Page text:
“Whilst all medication errors may not lead to serious adverse events, some do,” explains Rigby.

“Medication errors may also have a significant impact on the resident’s quality of life. Falls, cognitive decline, confusion, agitation, incontinence, and insomnia can all occur due to inappropriate medication use.

“My ideal solution would be to have clinical pharmacists funded to aged care facilities to provide comprehensive medication management. The role would be more than the current episodic RMMRs and QUM services.

Regarding PIMs, Rigby suggests that according to explicit criteria tools, some may indeed be appropriate for the individual patient and their clinical status.

“Pharmacists need to take responsibility for identifying these PIMs, understand the clinical status of the resident, discuss the use of the medicines with the resident, their family and carers, and then, if appropriate, with prescribers. Pharmacists need to be proactive and take responsibility for medication management beyond the dispensing function,” she concludes.

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  1. Notachemist

    I agree with Debbie’s comments. Aged care facilities need increased access to the regular presence of a pharmacist undertaking rounds with the GPs, educating staff, patients and their families. The increasing use of staff with limited qualifications and the difficulty finding GPs who will visit residents is leaving these frail elders in our society at significant risk of misadvanture.

  2. Vanessa Muir

    I am a RN in a nursing home. On my med rounds I have AINs approaching me with concerns. I have residents approaching me non-stop with queries or just for a chat. I have emergency buzzers going off that I have to drop everything to respond to. I have family members of residents coming up to me and asking why their husband/wife/mother/father isn’t being taken out of their room to activities. And on top of all that, I have to field phone calls from hospitals who have multiple questions about residents that I can’t answer (e.g. about degrees of rotation of an arm?!) and family members who want me to teach their mothers/fathers how to use their mobile phones. Gee, I’m not sure what might be distracting me and promoting medication errors?! It’s frustrating as hell. Sound stressful? It bloody well is. Thus why I prefer night shift. Less distractions = less chance for a medication error.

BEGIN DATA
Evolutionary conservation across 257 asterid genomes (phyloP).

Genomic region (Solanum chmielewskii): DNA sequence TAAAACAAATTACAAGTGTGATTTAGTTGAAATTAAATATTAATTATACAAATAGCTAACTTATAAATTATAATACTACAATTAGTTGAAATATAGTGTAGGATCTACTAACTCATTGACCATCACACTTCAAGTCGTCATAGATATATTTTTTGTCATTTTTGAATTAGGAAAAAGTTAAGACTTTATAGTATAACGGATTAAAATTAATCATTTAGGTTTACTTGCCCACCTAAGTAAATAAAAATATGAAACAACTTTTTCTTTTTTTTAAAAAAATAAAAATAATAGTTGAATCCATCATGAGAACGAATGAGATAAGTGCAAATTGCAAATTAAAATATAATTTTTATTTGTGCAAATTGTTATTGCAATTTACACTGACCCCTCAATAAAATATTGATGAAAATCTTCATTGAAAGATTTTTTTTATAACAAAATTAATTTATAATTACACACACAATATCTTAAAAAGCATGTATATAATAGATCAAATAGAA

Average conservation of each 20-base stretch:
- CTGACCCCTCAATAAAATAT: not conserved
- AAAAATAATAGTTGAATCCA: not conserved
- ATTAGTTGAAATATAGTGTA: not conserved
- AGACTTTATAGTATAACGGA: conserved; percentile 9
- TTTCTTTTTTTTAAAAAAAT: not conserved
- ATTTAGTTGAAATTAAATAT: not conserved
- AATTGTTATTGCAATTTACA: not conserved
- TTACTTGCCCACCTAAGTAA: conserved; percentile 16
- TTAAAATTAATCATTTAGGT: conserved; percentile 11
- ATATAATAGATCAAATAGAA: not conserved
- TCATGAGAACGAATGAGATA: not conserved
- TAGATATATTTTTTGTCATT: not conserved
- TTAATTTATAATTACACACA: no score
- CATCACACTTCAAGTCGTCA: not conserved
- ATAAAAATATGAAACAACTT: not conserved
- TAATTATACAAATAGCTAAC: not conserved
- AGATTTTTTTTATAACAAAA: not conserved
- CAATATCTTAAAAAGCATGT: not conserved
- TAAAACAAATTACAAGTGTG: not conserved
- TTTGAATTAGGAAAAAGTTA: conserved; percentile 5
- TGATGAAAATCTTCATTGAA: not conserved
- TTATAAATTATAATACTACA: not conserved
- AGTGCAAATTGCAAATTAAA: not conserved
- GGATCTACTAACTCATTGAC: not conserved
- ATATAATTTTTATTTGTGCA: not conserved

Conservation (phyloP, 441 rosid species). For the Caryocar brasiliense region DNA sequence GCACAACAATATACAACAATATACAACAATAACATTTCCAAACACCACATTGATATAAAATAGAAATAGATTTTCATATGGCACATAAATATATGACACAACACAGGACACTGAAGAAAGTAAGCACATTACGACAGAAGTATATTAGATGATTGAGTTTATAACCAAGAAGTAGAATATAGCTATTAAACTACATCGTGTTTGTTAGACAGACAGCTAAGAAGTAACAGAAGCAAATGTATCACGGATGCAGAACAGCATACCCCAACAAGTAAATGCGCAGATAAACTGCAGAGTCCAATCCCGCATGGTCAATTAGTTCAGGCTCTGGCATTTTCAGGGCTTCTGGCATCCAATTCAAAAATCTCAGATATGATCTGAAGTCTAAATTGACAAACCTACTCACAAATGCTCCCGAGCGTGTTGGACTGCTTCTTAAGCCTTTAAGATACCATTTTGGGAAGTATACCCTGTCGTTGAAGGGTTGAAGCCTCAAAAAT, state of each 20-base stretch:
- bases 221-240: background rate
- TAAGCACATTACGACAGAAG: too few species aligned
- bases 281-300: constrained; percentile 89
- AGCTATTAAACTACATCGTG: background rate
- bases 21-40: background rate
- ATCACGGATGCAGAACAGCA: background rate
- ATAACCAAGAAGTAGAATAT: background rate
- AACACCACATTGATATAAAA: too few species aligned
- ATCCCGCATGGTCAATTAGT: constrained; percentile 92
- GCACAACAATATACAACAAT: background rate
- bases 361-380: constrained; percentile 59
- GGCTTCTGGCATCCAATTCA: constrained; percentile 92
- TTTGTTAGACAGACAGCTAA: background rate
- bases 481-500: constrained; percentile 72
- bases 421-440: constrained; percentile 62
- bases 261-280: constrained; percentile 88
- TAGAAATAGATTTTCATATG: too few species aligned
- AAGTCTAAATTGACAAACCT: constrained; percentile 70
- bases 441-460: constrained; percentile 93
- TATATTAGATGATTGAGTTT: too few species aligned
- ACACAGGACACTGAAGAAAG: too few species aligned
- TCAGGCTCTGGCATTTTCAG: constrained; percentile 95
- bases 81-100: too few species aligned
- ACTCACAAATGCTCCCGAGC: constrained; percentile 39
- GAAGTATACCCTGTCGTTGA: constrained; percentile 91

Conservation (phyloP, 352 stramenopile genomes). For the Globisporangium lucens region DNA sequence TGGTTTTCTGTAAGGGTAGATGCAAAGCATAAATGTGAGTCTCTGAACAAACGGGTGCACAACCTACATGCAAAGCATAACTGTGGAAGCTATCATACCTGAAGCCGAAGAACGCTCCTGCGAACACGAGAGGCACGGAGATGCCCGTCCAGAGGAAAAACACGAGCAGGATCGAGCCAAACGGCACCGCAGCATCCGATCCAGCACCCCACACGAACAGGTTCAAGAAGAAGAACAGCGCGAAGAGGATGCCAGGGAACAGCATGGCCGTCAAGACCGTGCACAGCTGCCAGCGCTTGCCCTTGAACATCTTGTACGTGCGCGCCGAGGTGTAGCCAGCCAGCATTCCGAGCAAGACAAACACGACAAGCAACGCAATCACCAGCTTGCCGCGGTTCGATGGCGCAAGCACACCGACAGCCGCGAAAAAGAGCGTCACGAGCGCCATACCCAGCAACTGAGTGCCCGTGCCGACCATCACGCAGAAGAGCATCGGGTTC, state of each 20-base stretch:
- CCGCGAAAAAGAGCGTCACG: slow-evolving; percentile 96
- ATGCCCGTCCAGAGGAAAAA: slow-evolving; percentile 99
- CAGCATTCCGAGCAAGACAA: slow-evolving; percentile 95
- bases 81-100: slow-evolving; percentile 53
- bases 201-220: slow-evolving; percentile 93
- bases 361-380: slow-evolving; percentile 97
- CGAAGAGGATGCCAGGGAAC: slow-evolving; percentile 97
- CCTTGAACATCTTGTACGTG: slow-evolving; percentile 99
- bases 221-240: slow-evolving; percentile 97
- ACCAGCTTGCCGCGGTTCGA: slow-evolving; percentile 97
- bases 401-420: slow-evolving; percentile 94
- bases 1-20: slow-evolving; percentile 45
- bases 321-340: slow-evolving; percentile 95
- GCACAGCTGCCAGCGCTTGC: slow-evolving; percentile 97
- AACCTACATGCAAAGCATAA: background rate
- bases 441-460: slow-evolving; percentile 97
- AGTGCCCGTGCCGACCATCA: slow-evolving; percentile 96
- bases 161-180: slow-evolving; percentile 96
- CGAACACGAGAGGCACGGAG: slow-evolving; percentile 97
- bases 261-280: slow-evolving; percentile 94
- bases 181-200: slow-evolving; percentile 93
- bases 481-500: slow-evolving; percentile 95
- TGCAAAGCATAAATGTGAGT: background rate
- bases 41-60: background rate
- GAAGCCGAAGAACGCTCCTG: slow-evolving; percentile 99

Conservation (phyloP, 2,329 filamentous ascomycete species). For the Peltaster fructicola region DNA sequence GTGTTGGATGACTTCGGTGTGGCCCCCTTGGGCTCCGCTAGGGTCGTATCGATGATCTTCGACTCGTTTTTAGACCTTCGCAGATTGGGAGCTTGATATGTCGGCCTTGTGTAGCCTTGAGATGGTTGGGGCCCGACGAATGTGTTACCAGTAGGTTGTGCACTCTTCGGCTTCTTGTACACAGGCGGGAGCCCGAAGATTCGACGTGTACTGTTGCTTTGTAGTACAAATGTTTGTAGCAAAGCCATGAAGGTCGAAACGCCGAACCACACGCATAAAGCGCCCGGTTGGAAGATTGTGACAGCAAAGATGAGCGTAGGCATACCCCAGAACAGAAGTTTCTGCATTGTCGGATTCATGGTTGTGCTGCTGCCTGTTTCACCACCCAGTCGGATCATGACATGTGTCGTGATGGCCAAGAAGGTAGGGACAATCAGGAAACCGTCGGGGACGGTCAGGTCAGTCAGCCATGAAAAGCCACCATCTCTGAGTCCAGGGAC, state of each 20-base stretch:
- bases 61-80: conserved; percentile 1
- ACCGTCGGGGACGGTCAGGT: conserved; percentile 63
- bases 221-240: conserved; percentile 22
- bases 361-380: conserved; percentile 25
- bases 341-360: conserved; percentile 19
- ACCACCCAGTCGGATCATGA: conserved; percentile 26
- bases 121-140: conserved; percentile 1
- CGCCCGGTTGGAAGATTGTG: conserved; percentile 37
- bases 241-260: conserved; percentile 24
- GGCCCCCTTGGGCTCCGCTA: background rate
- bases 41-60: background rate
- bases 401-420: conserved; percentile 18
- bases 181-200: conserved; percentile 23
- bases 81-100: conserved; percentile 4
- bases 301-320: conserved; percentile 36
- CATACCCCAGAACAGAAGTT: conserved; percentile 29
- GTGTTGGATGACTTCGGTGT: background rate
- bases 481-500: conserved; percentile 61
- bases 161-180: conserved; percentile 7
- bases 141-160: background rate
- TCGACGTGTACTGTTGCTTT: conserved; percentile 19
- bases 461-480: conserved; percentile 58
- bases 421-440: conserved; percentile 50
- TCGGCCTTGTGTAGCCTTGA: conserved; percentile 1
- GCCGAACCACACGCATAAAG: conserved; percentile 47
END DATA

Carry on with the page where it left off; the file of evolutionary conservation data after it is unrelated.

• Karalyn Huxhagen

      Many nursing homes now use a bright red over bib to be worn by the nurse performing medication rounds. IT clearly says do not disturb. Errors do happen. Simple things such as using Spiolto but failing to get the resident to put their mouth around to inhale it. we all shared the dose at the table. I feel your frustration as when I commandeer the computer in the nurses station to do med reviews everyone asks me the questions too. I need a bib that says I am not a nurse!!